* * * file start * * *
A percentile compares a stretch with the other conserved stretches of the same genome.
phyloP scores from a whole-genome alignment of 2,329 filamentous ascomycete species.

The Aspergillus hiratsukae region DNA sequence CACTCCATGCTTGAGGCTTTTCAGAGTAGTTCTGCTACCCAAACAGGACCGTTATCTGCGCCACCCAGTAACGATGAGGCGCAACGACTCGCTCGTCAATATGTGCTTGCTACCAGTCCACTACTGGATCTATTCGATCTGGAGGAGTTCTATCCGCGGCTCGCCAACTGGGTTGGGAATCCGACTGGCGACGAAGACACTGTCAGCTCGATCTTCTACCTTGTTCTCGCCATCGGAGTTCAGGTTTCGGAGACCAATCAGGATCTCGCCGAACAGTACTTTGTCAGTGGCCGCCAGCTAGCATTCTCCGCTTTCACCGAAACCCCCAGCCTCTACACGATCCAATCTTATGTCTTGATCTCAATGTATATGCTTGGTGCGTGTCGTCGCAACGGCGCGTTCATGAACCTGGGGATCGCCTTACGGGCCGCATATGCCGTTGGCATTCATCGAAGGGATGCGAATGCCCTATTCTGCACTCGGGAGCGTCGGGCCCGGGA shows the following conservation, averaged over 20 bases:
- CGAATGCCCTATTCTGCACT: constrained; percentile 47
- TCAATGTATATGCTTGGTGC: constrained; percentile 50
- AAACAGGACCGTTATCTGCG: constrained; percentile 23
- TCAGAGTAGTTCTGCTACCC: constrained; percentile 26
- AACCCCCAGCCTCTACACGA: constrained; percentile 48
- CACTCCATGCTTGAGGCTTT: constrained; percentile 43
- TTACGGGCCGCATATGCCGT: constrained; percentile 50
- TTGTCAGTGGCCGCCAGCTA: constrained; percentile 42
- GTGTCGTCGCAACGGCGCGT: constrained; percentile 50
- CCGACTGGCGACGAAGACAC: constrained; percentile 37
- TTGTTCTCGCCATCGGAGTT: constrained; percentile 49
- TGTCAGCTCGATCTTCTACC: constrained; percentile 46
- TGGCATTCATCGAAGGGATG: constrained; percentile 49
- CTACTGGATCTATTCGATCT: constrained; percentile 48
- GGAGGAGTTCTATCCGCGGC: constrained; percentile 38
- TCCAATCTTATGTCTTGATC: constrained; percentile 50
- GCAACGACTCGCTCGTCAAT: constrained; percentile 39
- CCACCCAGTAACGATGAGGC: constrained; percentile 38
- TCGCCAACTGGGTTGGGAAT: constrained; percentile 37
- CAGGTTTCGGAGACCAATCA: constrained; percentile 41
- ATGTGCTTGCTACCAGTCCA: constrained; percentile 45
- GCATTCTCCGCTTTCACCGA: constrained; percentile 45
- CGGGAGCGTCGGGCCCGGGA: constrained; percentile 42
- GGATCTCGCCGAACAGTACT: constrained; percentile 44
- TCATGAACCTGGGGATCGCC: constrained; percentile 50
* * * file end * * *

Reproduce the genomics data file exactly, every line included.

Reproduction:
A percentile compares a stretch with the other conserved stretches of the same genome.
phyloP scores from a whole-genome alignment of 2,329 filamentous ascomycete species.

The Aspergillus hiratsukae region DNA sequence CACTCCATGCTTGAGGCTTTTCAGAGTAGTTCTGCTACCCAAACAGGACCGTTATCTGCGCCACCCAGTAACGATGAGGCGCAACGACTCGCTCGTCAATATGTGCTTGCTACCAGTCCACTACTGGATCTATTCGATCTGGAGGAGTTCTATCCGCGGCTCGCCAACTGGGTTGGGAATCCGACTGGCGACGAAGACACTGTCAGCTCGATCTTCTACCTTGTTCTCGCCATCGGAGTTCAGGTTTCGGAGACCAATCAGGATCTCGCCGAACAGTACTTTGTCAGTGGCCGCCAGCTAGCATTCTCCGCTTTCACCGAAACCCCCAGCCTCTACACGATCCAATCTTATGTCTTGATCTCAATGTATATGCTTGGTGCGTGTCGTCGCAACGGCGCGTTCATGAACCTGGGGATCGCCTTACGGGCCGCATATGCCGTTGGCATTCATCGAAGGGATGCGAATGCCCTATTCTGCACTCGGGAGCGTCGGGCCCGGGA shows the following conservation, averaged over 20 bases:
- CGAATGCCCTATTCTGCACT: constrained; percentile 47
- TCAATGTATATGCTTGGTGC: constrained; percentile 50
- AAACAGGACCGTTATCTGCG: constrained; percentile 23
- TCAGAGTAGTTCTGCTACCC: constrained; percentile 26
- AACCCCCAGCCTCTACACGA: constrained; percentile 48
- CACTCCATGCTTGAGGCTTT: constrained; percentile 43
- TTACGGGCCGCATATGCCGT: constrained; percentile 50
- TTGTCAGTGGCCGCCAGCTA: constrained; percentile 42
- GTGTCGTCGCAACGGCGCGT: constrained; percentile 50
- CCGACTGGCGACGAAGACAC: constrained; percentile 37
- TTGTTCTCGCCATCGGAGTT: constrained; percentile 49
- TGTCAGCTCGATCTTCTACC: constrained; percentile 46
- TGGCATTCATCGAAGGGATG: constrained; percentile 49
- CTACTGGATCTATTCGATCT: constrained; percentile 48
- GGAGGAGTTCTATCCGCGGC: constrained; percentile 38
- TCCAATCTTATGTCTTGATC: constrained; percentile 50
- GCAACGACTCGCTCGTCAAT: constrained; percentile 39
- CCACCCAGTAACGATGAGGC: constrained; percentile 38
- TCGCCAACTGGGTTGGGAAT: constrained; percentile 37
- CAGGTTTCGGAGACCAATCA: constrained; percentile 41
- ATGTGCTTGCTACCAGTCCA: constrained; percentile 45
- GCATTCTCCGCTTTCACCGA: constrained; percentile 45
- CGGGAGCGTCGGGCCCGGGA: constrained; percentile 42
- GGATCTCGCCGAACAGTACT: constrained; percentile 44
- TCATGAACCTGGGGATCGCC: constrained; percentile 50